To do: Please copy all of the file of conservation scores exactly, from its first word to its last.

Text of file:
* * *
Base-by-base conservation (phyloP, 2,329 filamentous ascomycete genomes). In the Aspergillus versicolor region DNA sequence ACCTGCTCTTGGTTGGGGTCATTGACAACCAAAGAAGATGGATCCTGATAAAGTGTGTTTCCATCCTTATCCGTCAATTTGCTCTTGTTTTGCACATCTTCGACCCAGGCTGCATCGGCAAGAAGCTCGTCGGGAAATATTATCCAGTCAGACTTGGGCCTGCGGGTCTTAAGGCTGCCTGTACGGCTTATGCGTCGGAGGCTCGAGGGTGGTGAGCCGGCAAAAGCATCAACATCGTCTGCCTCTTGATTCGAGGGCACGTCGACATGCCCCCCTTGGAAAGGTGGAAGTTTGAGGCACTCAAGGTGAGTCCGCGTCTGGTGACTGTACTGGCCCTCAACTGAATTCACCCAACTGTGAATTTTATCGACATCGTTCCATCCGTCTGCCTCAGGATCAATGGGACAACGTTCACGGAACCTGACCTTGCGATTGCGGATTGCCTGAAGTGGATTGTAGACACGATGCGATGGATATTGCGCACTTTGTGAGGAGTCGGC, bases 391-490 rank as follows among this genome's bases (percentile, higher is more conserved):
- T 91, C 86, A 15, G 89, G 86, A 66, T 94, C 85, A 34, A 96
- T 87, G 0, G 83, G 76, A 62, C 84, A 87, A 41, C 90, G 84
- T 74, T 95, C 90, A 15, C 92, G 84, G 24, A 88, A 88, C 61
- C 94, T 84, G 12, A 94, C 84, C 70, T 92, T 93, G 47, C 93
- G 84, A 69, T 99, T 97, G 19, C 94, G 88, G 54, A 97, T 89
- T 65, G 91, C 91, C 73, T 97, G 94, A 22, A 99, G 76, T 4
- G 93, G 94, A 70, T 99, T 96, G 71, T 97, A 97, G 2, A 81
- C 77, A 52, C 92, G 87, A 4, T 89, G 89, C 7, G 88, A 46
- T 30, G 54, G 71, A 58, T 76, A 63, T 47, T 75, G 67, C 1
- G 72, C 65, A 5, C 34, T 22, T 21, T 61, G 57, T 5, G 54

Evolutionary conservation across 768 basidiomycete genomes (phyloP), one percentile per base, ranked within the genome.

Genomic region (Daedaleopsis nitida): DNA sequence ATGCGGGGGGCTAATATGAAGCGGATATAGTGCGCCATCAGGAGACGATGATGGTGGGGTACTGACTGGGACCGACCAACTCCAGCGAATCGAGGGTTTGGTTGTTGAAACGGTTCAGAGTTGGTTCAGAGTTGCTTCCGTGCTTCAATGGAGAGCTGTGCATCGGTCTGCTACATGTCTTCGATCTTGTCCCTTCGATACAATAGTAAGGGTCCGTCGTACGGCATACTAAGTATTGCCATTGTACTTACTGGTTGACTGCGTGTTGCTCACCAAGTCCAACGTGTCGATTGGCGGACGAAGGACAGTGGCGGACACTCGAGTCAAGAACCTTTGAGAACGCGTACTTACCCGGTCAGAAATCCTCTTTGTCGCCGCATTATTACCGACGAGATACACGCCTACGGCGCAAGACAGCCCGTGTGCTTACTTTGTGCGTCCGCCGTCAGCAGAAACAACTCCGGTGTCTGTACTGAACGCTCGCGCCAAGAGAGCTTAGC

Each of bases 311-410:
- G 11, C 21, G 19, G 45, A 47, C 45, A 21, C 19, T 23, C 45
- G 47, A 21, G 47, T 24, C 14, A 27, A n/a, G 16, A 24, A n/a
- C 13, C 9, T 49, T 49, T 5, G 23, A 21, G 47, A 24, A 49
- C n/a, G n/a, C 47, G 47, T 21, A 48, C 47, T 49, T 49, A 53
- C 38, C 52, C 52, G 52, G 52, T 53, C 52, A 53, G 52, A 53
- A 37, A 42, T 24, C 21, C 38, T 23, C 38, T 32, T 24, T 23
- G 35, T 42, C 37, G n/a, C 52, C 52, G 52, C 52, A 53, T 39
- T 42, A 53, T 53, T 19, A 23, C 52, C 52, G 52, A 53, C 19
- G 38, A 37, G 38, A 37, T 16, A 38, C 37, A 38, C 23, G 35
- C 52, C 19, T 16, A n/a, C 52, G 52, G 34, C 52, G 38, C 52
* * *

Base-by-base conservation (phyloP, 2,329 filamentous ascomycete genomes). In the Aspergillus versicolor region DNA sequence ACCTGCTCTTGGTTGGGGTCATTGACAACCAAAGAAGATGGATCCTGATAAAGTGTGTTTCCATCCTTATCCGTCAATTTGCTCTTGTTTTGCACATCTTCGACCCAGGCTGCATCGGCAAGAAGCTCGTCGGGAAATATTATCCAGTCAGACTTGGGCCTGCGGGTCTTAAGGCTGCCTGTACGGCTTATGCGTCGGAGGCTCGAGGGTGGTGAGCCGGCAAAAGCATCAACATCGTCTGCCTCTTGATTCGAGGGCACGTCGACATGCCCCCCTTGGAAAGGTGGAAGTTTGAGGCACTCAAGGTGAGTCCGCGTCTGGTGACTGTACTGGCCCTCAACTGAATTCACCCAACTGTGAATTTTATCGACATCGTTCCATCCGTCTGCCTCAGGATCAATGGGACAACGTTCACGGAACCTGACCTTGCGATTGCGGATTGCCTGAAGTGGATTGTAGACACGATGCGATGGATATTGCGCACTTTGTGAGGAGTCGGC, bases 391-490 rank as follows among this genome's bases (percentile, higher is more conserved):
- T 91, C 86, A 15, G 89, G 86, A 66, T 94, C 85, A 34, A 96
- T 87, G 0, G 83, G 76, A 62, C 84, A 87, A 41, C 90, G 84
- T 74, T 95, C 90, A 15, C 92, G 84, G 24, A 88, A 88, C 61
- C 94, T 84, G 12, A 94, C 84, C 70, T 92, T 93, G 47, C 93
- G 84, A 69, T 99, T 97, G 19, C 94, G 88, G 54, A 97, T 89
- T 65, G 91, C 91, C 73, T 97, G 94, A 22, A 99, G 76, T 4
- G 93, G 94, A 70, T 99, T 96, G 71, T 97, A 97, G 2, A 81
- C 77, A 52, C 92, G 87, A 4, T 89, G 89, C 7, G 88, A 46
- T 30, G 54, G 71, A 58, T 76, A 63, T 47, T 75, G 67, C 1
- G 72, C 65, A 5, C 34, T 22, T 21, T 61, G 57, T 5, G 54

Evolutionary conservation across 768 basidiomycete genomes (phyloP), one percentile per base, ranked within the genome.

Genomic region (Daedaleopsis nitida): DNA sequence ATGCGGGGGGCTAATATGAAGCGGATATAGTGCGCCATCAGGAGACGATGATGGTGGGGTACTGACTGGGACCGACCAACTCCAGCGAATCGAGGGTTTGGTTGTTGAAACGGTTCAGAGTTGGTTCAGAGTTGCTTCCGTGCTTCAATGGAGAGCTGTGCATCGGTCTGCTACATGTCTTCGATCTTGTCCCTTCGATACAATAGTAAGGGTCCGTCGTACGGCATACTAAGTATTGCCATTGTACTTACTGGTTGACTGCGTGTTGCTCACCAAGTCCAACGTGTCGATTGGCGGACGAAGGACAGTGGCGGACACTCGAGTCAAGAACCTTTGAGAACGCGTACTTACCCGGTCAGAAATCCTCTTTGTCGCCGCATTATTACCGACGAGATACACGCCTACGGCGCAAGACAGCCCGTGTGCTTACTTTGTGCGTCCGCCGTCAGCAGAAACAACTCCGGTGTCTGTACTGAACGCTCGCGCCAAGAGAGCTTAGC

Each of bases 311-410:
- G 11, C 21, G 19, G 45, A 47, C 45, A 21, C 19, T 23, C 45
- G 47, A 21, G 47, T 24, C 14, A 27, A n/a, G 16, A 24, A n/a
- C 13, C 9, T 49, T 49, T 5, G 23, A 21, G 47, A 24, A 49
- C n/a, G n/a, C 47, G 47, T 21, A 48, C 47, T 49, T 49, A 53
- C 38, C 52, C 52, G 52, G 52, T 53, C 52, A 53, G 52, A 53
- A 37, A 42, T 24, C 21, C 38, T 23, C 38, T 32, T 24, T 23
- G 35, T 42, C 37, G n/a, C 52, C 52, G 52, C 52, A 53, T 39
- T 42, A 53, T 53, T 19, A 23, C 52, C 52, G 52, A 53, C 19
- G 38, A 37, G 38, A 37, T 16, A 38, C 37, A 38, C 23, G 35
- C 52, C 19, T 16, A n/a, C 52, G 52, G 34, C 52, G 38, C 52